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to james ashton bayard 1 - Alexander Hamilton, The Works of Alexander Hamilton, (Federal Edition), vol. 10 
The Works of Alexander Hamilton, ed. Henry Cabot Lodge (Federal Edition) (New York: G.P. Putnam’s Sons, 1904). In 12 vols. Vol. 10.
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to james ashton bayard1
Aug. 6, 1800.
The president of Columbia College, in this city, has resigned, and we are looking out for a successor. Dr. Wharton has occurred to me as a character worthy of inquiry; and the great confidence I feel in your judgment and candor, induces me to have recourse to you.
We are extremely anxious to have a well-qualified man, as this is the only thing wanted to render our institution very flourishing. We have two very good professors—one of the languages, the other of the mathematics and natural philosophy; and we have a professor of chemistry—this branch having been lately made a part of the academic course,—together with better funds, as I believe, than any similar institution in the United States. I mention these particulars to impress you with the importance of our college to the cause of literature, and with the duty which thence results of peculiar circumspection and care in the choice of a president. It is essential that he be a gentleman in his manners, as well as a sound and polite scholar; that his moral character be irreproachable; that he possess energy of body and mind, and be of a disposition to maintain discipline without undue austerity; and, in the last place, that his politics be of the right sort. I beg you to inform me particularly how far Dr. Wharton meets this description, in what, if any thing, he fails. You will, of course, see the propriety of mentioning nothing about this inquiry.
In the present eventful crisis of our affairs, a mutual communication of informations and opinions among influential men of the federal party, may be attended with some advantage to their cause. Under this impression I shall give you a summary of the state of things north of the Delaware; south of it, your information is likely to be as good as mine; and, accordingly, I shall request your view of what is to be expected from that quarter. In New Hampshire there is no doubt of federal electors; but there is a decided partiality for Mr. Adams. I took pains to possess Governor Gilman, whose influence is very preponderating, of the errors and defects of Mr. Adams, and of the danger that no candidate can prevail, by mere federal strength; consequently of the expediency and necessity of unanimously voting for General Pinckney (who, in the South, may get some anti-federal votes) as the best chance of excluding Mr. Jefferson. The Governor appeared convinced of the soundness of these views, and cautiously gave me to expect his co-operation. Yet I do not count upon New Hampshire for more than two things: one, a unanimous vote for Mr. Adams; the other, no vote for any Anti-federalist. In Massachusetts, almost all the leaders of the first class are dissatisfied with Mr. Adams; and enter heartily into the policy of supporting General Pinckney. But most of the leaders of the second class are attached to Mr. Adams, and fearful of jeopardizing his election by promoting that of General Pinckney; and the mass of the people are well affected to him and to his administration. Yet I have strong hopes that, by the exertions of the principal Federalists, Massachusetts will unanimously vote for Adams and Pinckney. Rhode Island is in a state somewhat uncertain. Schisms have grown up from personal rivalships, which have been improved by the Anti-federalists, to strengthen their interests. Governor Fenner expresses a hope that there will be two anti-federal electors; but our friends reject this idea as wholly improbable. But I am not quite convinced that they know the ground. In every event, however, I expect that Mr. Adams will have there an unanimous vote.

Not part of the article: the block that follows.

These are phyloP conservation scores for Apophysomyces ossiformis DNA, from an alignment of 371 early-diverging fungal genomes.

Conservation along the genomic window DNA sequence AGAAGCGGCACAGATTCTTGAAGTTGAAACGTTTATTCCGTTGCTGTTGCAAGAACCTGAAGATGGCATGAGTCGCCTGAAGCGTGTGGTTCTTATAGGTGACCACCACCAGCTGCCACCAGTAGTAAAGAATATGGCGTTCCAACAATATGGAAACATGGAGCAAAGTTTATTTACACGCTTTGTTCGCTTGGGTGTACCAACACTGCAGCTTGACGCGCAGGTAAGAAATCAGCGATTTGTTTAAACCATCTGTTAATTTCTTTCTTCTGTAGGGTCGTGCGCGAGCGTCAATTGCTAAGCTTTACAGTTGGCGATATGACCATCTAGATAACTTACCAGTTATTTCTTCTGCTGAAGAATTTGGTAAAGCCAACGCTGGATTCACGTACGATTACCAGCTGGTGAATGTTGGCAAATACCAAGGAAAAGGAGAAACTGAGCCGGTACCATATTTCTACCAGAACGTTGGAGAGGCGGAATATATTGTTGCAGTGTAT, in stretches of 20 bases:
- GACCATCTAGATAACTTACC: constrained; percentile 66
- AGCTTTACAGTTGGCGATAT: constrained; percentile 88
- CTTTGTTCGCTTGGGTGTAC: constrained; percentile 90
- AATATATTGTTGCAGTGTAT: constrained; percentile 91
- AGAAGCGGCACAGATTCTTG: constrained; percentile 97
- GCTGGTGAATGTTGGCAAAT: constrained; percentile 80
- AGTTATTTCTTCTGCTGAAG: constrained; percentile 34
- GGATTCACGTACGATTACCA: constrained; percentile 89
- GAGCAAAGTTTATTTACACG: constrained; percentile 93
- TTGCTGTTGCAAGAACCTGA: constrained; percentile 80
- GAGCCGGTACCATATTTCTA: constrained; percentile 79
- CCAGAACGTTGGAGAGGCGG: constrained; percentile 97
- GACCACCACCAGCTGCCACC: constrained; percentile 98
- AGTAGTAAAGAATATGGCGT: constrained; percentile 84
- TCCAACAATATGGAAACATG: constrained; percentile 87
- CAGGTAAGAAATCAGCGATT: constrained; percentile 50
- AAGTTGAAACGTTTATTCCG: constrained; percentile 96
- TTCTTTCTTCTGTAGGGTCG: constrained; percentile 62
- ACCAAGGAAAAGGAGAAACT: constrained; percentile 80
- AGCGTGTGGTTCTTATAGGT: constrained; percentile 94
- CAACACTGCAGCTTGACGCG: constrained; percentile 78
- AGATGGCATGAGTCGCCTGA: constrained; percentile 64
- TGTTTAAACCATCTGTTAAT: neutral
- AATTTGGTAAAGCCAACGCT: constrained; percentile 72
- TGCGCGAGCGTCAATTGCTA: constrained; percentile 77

I think nothing can be relied upon as to General Pinckney. Connecticut will, I doubt not, unanimously vote for General Pinckney, but, being very much displeased with Mr. Adams, it will require the explicit advice of certain gentlemen to induce them to vote for him. No Anti-federalist has any chance there. About Vermont I am not as yet accurately informed, but I believe Adams and Pinckney will both have all the votes. In New York, all the votes will certainly be for Jefferson and Burr. New Jersey does not stand as well as she used to do. The Antis hope for the votes of this State, but I think they will be disappointed. If the electors are federal, Pinckney will certainly be voted for, and Adams will be, or not, as leading friends shall advise. Adding to this view of the Northern what I have understood of the Southern quarter, our prospects are not brilliant. There seems to be too much probability that Jefferson or Burr will be President. The latter is intriguing with all his might in New Jersey, Rhode Island, and Vermont, and there is a possibility of some success in his intrigues. He counts positively on the universal support of the Anti-federalists, and that, by some adventitious aid from other quarters, he will overstop his friend Jefferson. Admitting the first point, the conclusion may be realized; and if it is so, Burr will certainly attempt to reform the government à la Bonaparte. He is as unprincipled and dangerous a man as any country can boast—as true a Catiline as ever met in midnight conclave.
At this time member of Congress, from Delaware; after wards for many years Senator from that State. He was one of the peace commissioners at Ghent, and died soon after his return, in August, 1815.